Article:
For anyone wondering why there is a cocktail recipe here, please refer to this post. Otherwise, let’s all sit back and enjoy a Prohibition classic…
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T H E S I D E C A R
Considered by many to be “the only good cocktail to come out of the long national nightmare that was Prohibition,” the Sidecar is a classic post-WWI concoction with a disputed origin.
The French claim it was originally invented at Harry’s Bar in Paris by an American Army Captain who often traveled to Harry’s in the sidecar of his friend’s motorcycle. He wanted a drink to “warm him up before dinner,” so brandy was suggested, and the rest was history. However, Robert’s 1922 guide Cocktails, How to Mix Them claims that, while “very popular in France,” Sidecars were “first introduced in London by MacGarry, the celebrated bar-tender of Buck’s Club.” Adding to the feud are two different variations on the drink: the French version calls for “equal parts Cognac, Cointreau, and lemon juice,” while the English version is “two parts brandy and equal parts Cointreau and lemon juice.”
However you make it, Esquire claims they’re wonderfully seductive–and a bit dangerous, too: “It’s so easy, in fact, to be seduced by this clever old roué that a word of caution would not be out of place here. These gents have a way of stealing up on you and — bimmo! Next thing you know it’s 8:43 on Monday morning and you’re sitting in the backseat of a taxi idling in front of your place of employ. In your skivvies.”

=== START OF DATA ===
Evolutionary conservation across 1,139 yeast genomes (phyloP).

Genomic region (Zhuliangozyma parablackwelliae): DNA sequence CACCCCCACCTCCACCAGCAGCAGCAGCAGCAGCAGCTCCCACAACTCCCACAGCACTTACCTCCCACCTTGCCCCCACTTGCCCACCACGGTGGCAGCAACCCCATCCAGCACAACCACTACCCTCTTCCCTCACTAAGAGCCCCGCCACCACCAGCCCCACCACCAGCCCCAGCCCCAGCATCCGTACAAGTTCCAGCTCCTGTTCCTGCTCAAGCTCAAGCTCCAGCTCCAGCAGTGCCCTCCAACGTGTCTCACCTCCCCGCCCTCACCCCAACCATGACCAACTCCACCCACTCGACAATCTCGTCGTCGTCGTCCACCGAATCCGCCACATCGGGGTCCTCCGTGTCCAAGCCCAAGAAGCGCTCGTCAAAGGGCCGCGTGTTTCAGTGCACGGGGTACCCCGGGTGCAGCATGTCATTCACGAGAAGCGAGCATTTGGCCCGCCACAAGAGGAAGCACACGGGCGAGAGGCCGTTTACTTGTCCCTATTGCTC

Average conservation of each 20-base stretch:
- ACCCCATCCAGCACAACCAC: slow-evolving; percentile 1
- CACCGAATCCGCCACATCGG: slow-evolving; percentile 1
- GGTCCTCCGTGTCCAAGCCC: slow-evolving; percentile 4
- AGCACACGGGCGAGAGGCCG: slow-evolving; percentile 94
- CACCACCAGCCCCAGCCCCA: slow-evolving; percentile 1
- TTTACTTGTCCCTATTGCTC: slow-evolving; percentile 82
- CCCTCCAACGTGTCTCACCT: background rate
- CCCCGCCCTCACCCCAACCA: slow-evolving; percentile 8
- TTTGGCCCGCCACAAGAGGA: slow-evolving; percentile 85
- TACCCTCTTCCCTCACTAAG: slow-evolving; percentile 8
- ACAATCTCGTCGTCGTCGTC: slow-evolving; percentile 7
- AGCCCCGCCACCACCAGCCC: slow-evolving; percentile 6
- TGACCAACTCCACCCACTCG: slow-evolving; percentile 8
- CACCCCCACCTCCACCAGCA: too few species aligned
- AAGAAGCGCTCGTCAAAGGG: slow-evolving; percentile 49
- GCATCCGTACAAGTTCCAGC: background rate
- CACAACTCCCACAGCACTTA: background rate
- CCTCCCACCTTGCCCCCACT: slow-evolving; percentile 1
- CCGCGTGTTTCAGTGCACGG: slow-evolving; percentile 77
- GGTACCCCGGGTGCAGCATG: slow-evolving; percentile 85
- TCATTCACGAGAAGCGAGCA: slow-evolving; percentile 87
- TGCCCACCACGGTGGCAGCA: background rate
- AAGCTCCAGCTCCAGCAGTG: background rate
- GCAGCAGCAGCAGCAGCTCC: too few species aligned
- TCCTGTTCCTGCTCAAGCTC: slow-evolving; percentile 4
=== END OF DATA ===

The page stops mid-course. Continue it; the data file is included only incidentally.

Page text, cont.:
Personally, I would agree. I had one last night for the first time, and I can’t wait to have another! 🙂
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Three different versions of the Side Car follow. I included the 1934 one (taken from The Merry Mixer by William Guyer) because of the bizarre “throat preparer” recipe attached to it. The modern one comes from New York’s Employees Only, a speakeasy-themed bar which recreates Prohibition cocktails for modern tastes.
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T H E 1 9 2 2 V E R S I O N :
Fill the shaker half full of broken ice and add:
1/6 gill of fresh Lemon Juice.
1/6 gill of Cointreau
1/6 gill of Cognac Brandy
Shake well and strain into a cocktail-glass.
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T H E 1 9 3 4 V E R S I O N :
1 part Cointreau . . . 3 parts Brandy
1/2 part Lemon juice
Shake vigorously . . . plenty of ice
For best effects, serve with a throat preparer[sic] made as follows:
Toast some bread . . . crustless. On each slice place thin layers of dill pickle. Sprinkle with grated cheese, and bake in a hot oven until the cheese melts . . . or the whole business burns up.
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THE MODERN VERSION:
Superfine sugar, for rim
1 1/4 ounces Courvoisier VS Cognac
1 1/4 ounces Cointreau
1 ounce freshly squeezed lemon juice
1 orange twist, for garnish
Moisten the rim of the cocktail glass with the lemon wedge. Carefully dip the rim in the sugar so that only the very top edge is coated evenly.* Place the glass in the freezer to let the sugar rim harden. Pour the cognac, Cointreau, and juice into a mixing glass. Add large cold ice cubes and shake vigorously. Strain into the prepared cocktail glass. Garnish with the orange twist.
* Author’s Note: Sugaring the rim in this way was first done in the 1930s; the original drink recipes do not call for this step.
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